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Cedar Rapids Gazette: Friday, October 4, 1974 - Page 2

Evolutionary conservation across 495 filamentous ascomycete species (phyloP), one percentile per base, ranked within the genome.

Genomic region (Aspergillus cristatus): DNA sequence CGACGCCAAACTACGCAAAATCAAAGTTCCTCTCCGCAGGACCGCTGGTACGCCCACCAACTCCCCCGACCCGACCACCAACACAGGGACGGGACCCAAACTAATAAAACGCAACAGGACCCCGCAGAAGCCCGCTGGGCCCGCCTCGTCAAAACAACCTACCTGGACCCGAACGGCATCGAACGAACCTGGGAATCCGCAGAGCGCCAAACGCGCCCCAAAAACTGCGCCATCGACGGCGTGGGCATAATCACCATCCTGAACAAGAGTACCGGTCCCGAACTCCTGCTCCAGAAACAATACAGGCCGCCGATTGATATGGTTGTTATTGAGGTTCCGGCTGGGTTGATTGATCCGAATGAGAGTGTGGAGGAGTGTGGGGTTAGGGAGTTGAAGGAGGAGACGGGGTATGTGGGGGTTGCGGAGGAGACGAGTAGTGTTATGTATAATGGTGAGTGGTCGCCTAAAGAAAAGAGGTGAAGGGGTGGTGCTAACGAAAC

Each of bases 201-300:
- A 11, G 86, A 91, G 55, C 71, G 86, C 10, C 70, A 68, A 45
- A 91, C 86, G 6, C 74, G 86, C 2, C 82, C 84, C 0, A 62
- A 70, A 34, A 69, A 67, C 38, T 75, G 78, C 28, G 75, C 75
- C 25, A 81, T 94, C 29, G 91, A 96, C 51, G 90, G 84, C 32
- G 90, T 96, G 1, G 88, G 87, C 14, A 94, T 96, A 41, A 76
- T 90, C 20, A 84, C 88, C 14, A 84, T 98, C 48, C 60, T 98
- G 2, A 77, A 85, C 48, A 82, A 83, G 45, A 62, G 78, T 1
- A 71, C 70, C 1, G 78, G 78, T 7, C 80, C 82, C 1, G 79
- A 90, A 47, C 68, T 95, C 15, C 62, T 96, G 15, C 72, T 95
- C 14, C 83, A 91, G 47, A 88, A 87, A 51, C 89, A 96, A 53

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   Cedar Rapids Gazette (Newspaper) - October 4, 1974, Cedar Rapids, Iowa                                 Weather-  Chance of rain tonight and Saturday. Lows tonight, mid 50s. Highs Saturday, 70 to  75.  rn  CITY  FINAL  15 CENTS  VOLUME 92 - NUMBER 268  FORD:  CEDAR RAPIDS, IOWA, FRIDAY, OCTOBER 4, 1974  ASSOCIATED PRESS, UPI, NEW YORK TIMES  GAS IAX INCREASE  Saxbe: Jail Will    Ask Americans  Trust Tax    "Bthe Bullet"  Violators  LAKE PLACID, N. Y. (AP) -Attorney General Saxbe asked congress Friday for legislation allowing anti-trust violators to be jailed for as long as five years, instead of the present one-year maximum.  He urged judges to send tax evaders and anti-trust violators to jail rather than impose small  fines and probation.    nor deny speculation that Ford  “Price fixers should go to would seek some form of tax prison,” he declared. “The man increase. who evades taxes should go to gut quoted Ford as telling prison. They are no better than Republican congressional lead-  WASHINGTON (AP) - President Ford has ruled out any gasoline tax increase and is firmly opposed to gasoline rationing but will ask Americans to “bite the bullet” in an antiinflation program with mandatory features, his spokesman said Friday.  Press Secretary Ron Nessen said Ford will disclose “proposals to help alleviate problems with credit and interest rates” in an address to a joint session of congress at 3 p.m. CDT Tuesday.  Nessen would neither confirm  the car thief or the burglar or the robber . . . And it is about time that all of the federal judges began realizing that.”  The attorney general’s remarks were in a speech prepared for a meeting of the Associated Industries of New York.  Agnew Case    *  Although condemning special treatment for tax evaders and other white collar criminals, Saxbe acknowledged that the justice department accorded just such treatment to Spiro Agnew when Elliot Richardson was attorney general.  The former vice-president resigned his office and pleaded no contest to a single count of tax evasion. He was sentenced to three years of unsupervised probation and fined $10,000.  In exchange, the department brought no other charges against him in connection with his alleged involvement in a long-running Maryland political kickback scheme.  “I cannot second-guess my predecessor's decision,” Saxbe said. “The country probably agreed he did the right thing, for it would have been an agonizing ordeal if a vice-president under indictment . . . would have succeeded to the presidency.”  “Tired of Exceptions”  But he continued. “I am tired  ers Friday that there are “hard choices we and the American people have to make as we bite the bullet on curbing inflation.”  “Reduce Waste”  Nessen quoted Treasury Secretary Simon as telling the G.O.P. leaders that the Ford program “in its most general terms will require and encourage Americans to save more, reduce waste and produce more.”  Melvin Laird, a friend and informal adviser of Ford, called Thursday for adoption of standby authority for gasoline rationing, saying it will be needed sooner or late^.  Gasoline price cuts were an-!X)unced by Mobil Oil Corp. and Amoco Oil Corp., a division of Standard Oil of Indiana.  Mobil reduced prices two cents a gallon and Amoco made a three-cent cut. Amoco also lowered its price on No. I and No. 2 distillate oil three cents a gallon. The cuts were effective immediately, and were in line with federal regulations linking wholesale gas prices to firms’ crude oil costs.  Laird Call  Both companies confirmed that cost cuts for motorists are certain only at company-owned stations. Independent dealers will pay lower wholesale prices but they determine their own pump prices  that they aren’t selling gasoline like they did before,” Everett said. “Hence we have a reduction in prices. But the prices will go up to around 70 cents per gallon next spring because of several factors.”  Among the reasons he cited were inability of major oil refineries to produce enough gasoline to meet the demands of the nation’s motorists this winter, and the need to produce more heating fuel.  “I hope I’m wrong but I still believe there will be another gasoline shortage this winter,” Everett said. “I know some people think we’re crazy for believing this, but just you wait and see.”  Everett, who operates his own station in Ottumwa, was again sharply critical of the administration for allowing gasoline prices to rise so rapidly.  “Bunch of Idiots”  “They are a bunch of idiots,” he said. “They really get me boiling. They give things away to foreign countries and then turn around and tell Americans they must tighten their belts and sweat. They have allocated millions of dollars for researching the sex life of southern African frogs.”  Everett said there appears to be little Iowans can do to ward off a possible increase in gasoline prices, which he says does not include the possibility of enactment of a tax increase.  “There are a lot of things we can recommend and that would take hours and hours to db,” he said. “But I don’t know what good it would do.”  He said at present he is dealing mostly in services such as car maintenance and repair, and predicted that, unless the situation improves, more stations will rely on that trade for a majority of their business.  Some Local Prices Drop, Others Same  QUAKE SCENE — The earthquake which rocked Lima, Peru, buried this car beneath concrete blocks and debris. (More photos on picture page.)  Quake Toll Put at 44 Killed, 806 Injured  No Yielding to Terrorists Seen  SANTO DOMINGO (AP) -Terrorists holding seven hostages in the Venezuelan consu-j LIMA, Peru (UPI) — Officials day to coordinate rescue opera-late for a week have scaled Friday put the official death toll | lions, down their demands, but the in Thursday’s earthquake at 44,  Dominican government is expected to hold out for surrender.  Dominican officials and foreign diplomats said they be-lived the guerilla retreat strengthened the government’s determination not to compromise.  These sources said . they thought the terrorists would eventually agree to free American diplomat Barbara Hutchison and the other hostages in  Two Minutes  with 806 injured and damage in 1  National Geophysical Tn-the millions of dollars. Tens of stitute said the epicenter of the  thousands were homeless.  The death toll was considered surprisingly light in view of the intensity of the quake which jolted Peru’s central coast,  earthquake was in the Pacific 30 to 50 miles southwest of Lima. The tremor registered 7.8 on the 10-point Richter scale.  It shook the capital of 3.5  pushed back Pacific ocean rnillion people violently for two waters and demolished minutes and 15 seconds and was hundreds of adobe huts and f e p there more strongly than a brick buildings.    1970 quake that devastated the  The military government of northern half of the country and President Juan Velasco * Al-, j e f t 67 0 oo dead  „     varad0 -     m "*! n 8    “ s .. s,x,h     ™ ni ' Peru, situated on one of the  'exchange for safe conduct jversary in officeFriday, met in!,geological faints in the I abroad for themselves alone, emergency session late Thurs-  WQr j d  experiences some 200  earth tremors a year, most of  Some major oil companies planned gasoline price reductions Friday in the wake of a three-cent cut announced Thurs-   _____ Laird    issued    his call for  of exceptions in the process of standby rationing authority justice. ... If the white collar while moderating a conference criminal is given favored treat- on world oil problems. “Sooner  ment, the system of justice or later a rationing system is day by Amoco, but some ap- I begins to break down.”    going to be needed,” he said.    parently aren’t planning anv de- *  Saxbe said federal court He said some $100 billion per records for the 1974 fiscal year year is flowing to oil exporters  and in six years the transfer nay amount to $600 billion, more than the value cf all stocks list  Jobless Rate 5.8% For Two-Year High  Sirica Opts For 27 Jury Challenges  WASHINGTON (AP) - U. S. District Judge John Sirica Friday issued an order giving pros ecution and defense attorneys in the Watergate cover-up trial a combined total of 27 preemptory challenges of jurors.  The judge allowed attorneys for the five defendants a total of 15 challenges for the regular jurors and three additional for the panel of six alternates.  The prosecution will be allowed six challenges for the regular panel and three for the alternates.  Lawyers need not cite any reason when dismissing a potential juror through use of  Senate Votes To Hold Tapes  WASHINGTON (AP) - The Senate Friday passed and sent to the house a bill that would give the government custody of former President Nixon’s official tapes and papers.  Before passing the bill, 56 to 7, the senate rejected three attempts by the Republican leadership to delay or modify the measure, which is designed to nullify an agreement giving Nixon custody of the documentt-v  A 51-15 vote defeated a motion by Sen. Hruska (R-Neb.) to send the bill to the judiciary committee for hearings.  On a 52-14 roll call the senate defeated a substitute bill by Hruska that would have declared the papers of all recent and future Presidents and of vice-presidents and members of congress to be public property.  Ervin Raps Hruska  Then, a Hruska amendment simply preventing destruction of Nixon’s papers and tapes failed, 49 to 15.  Senator Ervin (D-N. C.) said Hruska was attempting to kill the bill.  “If I wanted to prolong the Watergate cover-up, I’d vote to refer this bill to the judiciary committee,” Ervin said.  “And if I wanted to assist in hiding the truth from the American people, I’d vote for the substitute.” he added.  Hruska and Republican Leader Hugh Scott said the bill backed by Ervin is an unconstitutional response to the emotions aroused by Watergate.  The bill is aimed at blocking destruction of any of Nixon’s papers and tapes, which are deemed to contain  1  evidence necessary for Watergate trials and for providing the public the full story of the scandal.  Destruction Provision  Under terms of the Nixon-  show that 1.128 persons were sentenced for income tax fraud but only 392 went to prison. Only 94 were sentenced to more than   a >ea [-    . .     n  I So Laird predicted that even-  In the same penod. 26 persons ; (ually ratl0ninf ,  wi „ ^  nem .  were sentenced for viola mg  an ‘  sa ry. coupled with taxes to dis-''"trust laws and only five “^lcourage energy  U se. sent to jail. In all five cases, the  6  sentence was 30 days.  By contrast, Saxbe said the records show that 1.612 were sentenced for auto theft and 1.142 were sent to jail for an average of three years.  “It is apparent we have two  Ford agreement, which was dis-  them too small to be felt by any 1     challenge.    closed when Nixon was par-  except the most sensitive in- Defense Resistance    Toned, the former President  struments    ...    .    „    .    ...    , would control access to the doc-  v'.    $    fv, u    •  In h,s order S 'nca disclosed  jUments .  Hc  could destroy any of  Fifty percent of tho hollies in that defense attorneys had re-his papers after three years and large suburbs of bima, like f use d to agree to allow the pros-  hjs (apfs aftcr fivc years  ( hornllos and Molinas were re- cation more than six chal-  Bu(  ,} 1(l ta s wou m have to creases and others say they! WASHINGTON (AP) — Wide- President Ford, who will send ^^ed dtstro>ed oi heavily lenges.    be destroyed immediately upon  have already cut prices.    spread    layoffs    pushed the* na-h i s economic program to  a ™r*~• vt a    .    “The    court    was willing, and is Nixon’s death, and under no cir-  A poll of East Iowa distribu- R° ns  unemployment rate up to  a)n g ress npx t week, has in- .. .,hnLo r-Innil    * U w *Ning, to grant additional chal- curnstances any later than Sept.  tors revealed that Shell will put  5 8  percent of the work force  dlcated he will propose an cx .j *’ Photographer said. , enges to the de f endants pr0 vid- I, im  —-----  --    -    ,    „    a    two-cent    reduction into effect  last  month, highest in two and    .    350 Miles Away    j    ed there were no objections to a Such destruction would deed on the New \ork Stock Ex-  at  midnight Friday, while dis- a*half years, the government re- P d    1     •*    J    I*    *    carthauake    struck at 9 2) P ro P° rt * onate  increase in chal- prive the courts of evidence and  change.     *     .    .    rxnrtnrl    FriiW    or    am    usinu    federal    funds    In    en-     1 l "M ua,vc auuih  ’-‘‘ii----- t— .u- ----------* **...    .    .    ......  tributors of Phillips products ex- P° rte d Friday.  Iowan Sees Price Cut Short-Lived  gram using federal funds to en-    | t . n gcs    for    the    government,’    1‘conceal forever the full truth  peeled a reduction announce-! Another 440,UUU joined unem- able state and local govern- ^     n     milesi Siriea wrote ’    about the Watergate scandals,”  ment Friday afternoon.    ployment rolls in September, ments to hire the unemployed    ’    “But    to    grant    the defendants sen Nelson (D-Wis.) told his  “They are looking at it,” said fringing the: total to a seasonal- Most of the  But Hruska said the public's to know must be weighed   J  ^    „    were    reduced    to rubble    jbivc    uiw    ».uc,    mc    unci.sc,    mc    against Nixon’s rights of pri-  percent in August, was the larg- and 19, Declining male college The quake knocked off the top  fK)wer ,0 se * ect  ^e j ur 7’ vacy, free speech and property. cst monthly rise since January, attendance contributed to the ^ J , h< , , hr     nat  J added.  Sirica and attor-  Ray Struve, assistant manager ly-adjustcd 5.3 million, the labor ment last month was among  Canetp Ica  ,. nd rh  ' striding the government to six But of Nordstrom Oil Co . Phillips department said.    women 25 and older and among    •    *    ^    challenges, would effectively I rig h t   distributor. “I’m hoping we ll  Tho  rate increase, from a 4 teenagers, particularly males 18    .    ”    ’    give one side, the defense, the’ aK ain  hoping hear something today.”  Already Dropped  Spokesmen (or Sinclair  and  «*fn it was also 0.4 percent higher youth joblessness, Skelly said those companies al- Unemployment has been government said.  ready dropped prices. Skelly by  cr “P' n *  U P « rad “ ally  !° r ,ht ' J oU "     w f  rt  P° r , 1   2 7 cents the first of this week  pasl several months  and  18 cx ’  ed U P 350.000 from August to systems of criminal justice -     The    and     Sinclair    by    two    cents    two    or    ^  10 r,sc above 6  J"**    <>m    the last year  separate and unequal, he said.  two ., 0 . (hree<ent    reductl0n    m     three    weeks    ago    late this year or in early 197a. it has climbed 1.4 million, half  ••More Serious”    retail    gasoline    prices    across    Conoco    and Texaco spokes-  “I do not suggest that the car Iowa    will  thief . . . should not be sen- costs    likely  teneed to prison He should - cents-a-gallon range by spring.! but so should the white collar {according to the president of the  Last October the rate had the  floor of the three-story national    .    .  naval academy in Callao, * eanw i e.  port suburb, killing a continued interviewing: po-1 ny tradition. ”those papers tential jurors in an effort to are the former Presidents pru-  “Lynch I .aw”  tradition, “those  nine r    Ho'.inrc    co.a th... im.. dropped to a three-and-a-half- vious year.  be short-lived, with tnen or dealers said they knew    ...  '    ’    _ A     '    .    „i    year low of 4 b percent .Since negated in   r  to soar to the 70- or no imminent reductions, a1-    ,    ,    ,    ,    .    ,  u .-Hwi lu    _____  thon num k er 0 f unemployed picture  seekers.  gain recorded in the ear. The increase  pre-  Lima’s port suburb, kill)   m ^e hl wTrs receded ISO yards I form , a . ’?*«  l  " ousl J ■ >anel  "> f K ' rt - v  "    , arcus ‘ n f  from the const in the southern complete final jury selection    sponsors of the bill of seeking  port of Pisco and in Calina,    Nixon    Notions    what amounts to a lynch law.  was  (Continued: Page 3, Col 3 > has risen 12 million  the  bv  unemployment additional job  overturning or beaching fishing boats and a freighter.  A grain silo toppled in Calloo.  (Continued: Page 3, Col. 3 )  criminal, who has probably com- Iow a Gasoline Dealers Assn mitted a crime infinitely more! Jack Everett of Ottumwa said serious ”    reductions    announced    by  Saxbe vowed that the depart- major oil companies this week ment “will generally seek prix- done primarily to get the  - fnr anti trust viola 'firm* back into the business of on terms for anti-trust viola-     afWino    tha(    In    thii   Not only would the bill violate I he judge has indicated he the concept of executive privi-will not release motions filed byilege, but it amounts to an uniformer President Nixon seeking constitutional attempt to punish I to quash subpoenas demanding  an ln dividual without trial, his testimony at the trial until  Hruska sald He  ^id any bill after selection of the jury. dealing with custody of the Asked Thursday when he papers  0 f public officials should thought selection of the    12    not be limited    to Nixon,  jurors and six alternates would    Ervin said    the measure    does  ANCHORAGE,    Alaska (AP) —    Ixird    just    simply laid the idea    al cost will    be    $13,000    for    super*    to    oush    religion on customers,  com Pjctcd, Siri< a said,    I     nof  seek to    punish Nixon    but  this    year    of    groans    at    the    on    our hearts."    visory    personnel    alone,    “but    we     and    we - rc     —    „     fhink we  Have a good chance    for  Store Based on Christian Ethics  not striving for a  tors^I believe congress'    ^'^ uc ^“t'.ee s  a reZ    I checkout' counter,'“the Christian „ A "     a,,c "*    "*     san )''     as    8 "     i ? v,sUna S     bc,ng     religious-oriented    inventory-  consider raising the maximum  l   (          „     u     _    ^    *    church,    but    they    did    not    want    to    nut    b;«cit    m    ihi>    i.i;tmt.«  five years” from the  the early part of next week ” Sirica talked to newsmen  (Continued: Page 3, Col, 6.)  up to five years present one-year, he added  ° f . a  ‘IST*.'!    p     Croccry  has opened its doors to  In addition, Everett said tm 5 nng  housewives “the practical    $ lore   put back in the business    .    ,    _    ,    .    .  The carpeted softly-lit prayer  We    want    t0     P ut    w,, at    after he and prosecution and  offers two unique room is available to the 25 em- Bible says into operation. J defense law yers had i-peiit  Saxbe noted that while a rob- pjp!* will”bettorced toSncrease* every( ^ ay  Hying experience of services. One is a prayer room ployes to meditate during work- We want to take our practical j\ l !^ c lf„f! u .[ lr _ < ! orn mt< r   ber may steal $100 from one vie- .    .    heoinninD    rrf    next knowing Jesus through cheaper^ tor employes The other is “The mg hours. Burgess says the everyday living  tim the white collar crook "can*,y, ^  rc . food  pr i ce . ••    » a PW     p|acc     "    wlute-shirted,    bow    lied    stock    knowing Jesus t  set into motion a conspiracy,     Dllr . h  y     , hp    hiator i    ...-----  “That    is    a    large    carpeted^    andsmock-clad    checkout!    the community ,  experience of  VK ^ in ^ Potential jurors and offer it to in the form of  Todays Index  that can rob thousands of citi-i prjced f#rejgn cruie #j|  /.ens of hundreds of millions of  As a resu|| he prod  dollars through illegal monopo-  consumer w ,|j not bo  After nearly seven hours, they (Continued: Page 3, Col 8 >  lies and rigged prices  Today'* Chuckle  Internal Revenue Service — the world’s most successful mail-order house    copyist  able  ^  1  o pu ase e g | Grocers Jerry Burgess and  ro0m w j t j,  (0 y S  blac kboards, clerks “all profess to be Chris-j friendly service, competitive A • result h n *di t  x d the ^ a ^ ne  ^Homf-son have teamed boring bm>ks and crayons jtians.”    prices and department    of agri-  ’  p     j    up with a construction company where mothers can leave their The store, with 12.600 square culture meats.”  owner, Roy Cassel, to launch a children lo    play with super-    feet of space, does not sell wine    B e c a u s e of grand-opening  supermarket they say is “found- vision while    they're shopping,”    or beer, and it is selective in its    prices, it was difficult to deter-  ed on the    principles of Christian    said Burgess.    magazines and comic books It    mine flow the prices in the Chris-  ethics ”    “I guess the    idea    came    from    does not sell Bibles either, but    turn Grocery would compare  “Wayne and I had the idea seeing so many ladies scream* offers “some Christian paper- with those in other food stores, l ard Nixon left Long Beach Me- Sports about two years ago that there mg at their    children, and then    back books,” Burgess said.    However, t h e grand-opening    morial    hospital    Friday    after    an    state  should be good solid businesses walking out    of the store mad at    “I don’t think our business is    specials appear to average a    11-day    stay    for    treatment    of)    Television  which operate    on Christian    their kids.”    much different from most busi-    few cents cheaper than those in    phlebitis    and    tests    which re- Want Ads  foui.J ethics,”    said    Burgess. “The Burgess said    the    room s    annu-    nesses,” he said “We don't want    other stores.    vealed    no complications  “shop around” for gasoline savings because the difference in prices at all stations will be no greater than two or three cents instead of the present seven cents.  “The  ‘Several Factors”  companies have  Nixon Is Out Of Hospital  LONG BEACH il l’  Rich-1  Comics Crossword Daily Record Deaths  Editorial Features  Farm _____  Financial  Marion  Movies  Society  20  ... 3 ... 3 ... 6 ...ll . 21 IO 12.13 8.1 15-17 4.5 18 23-27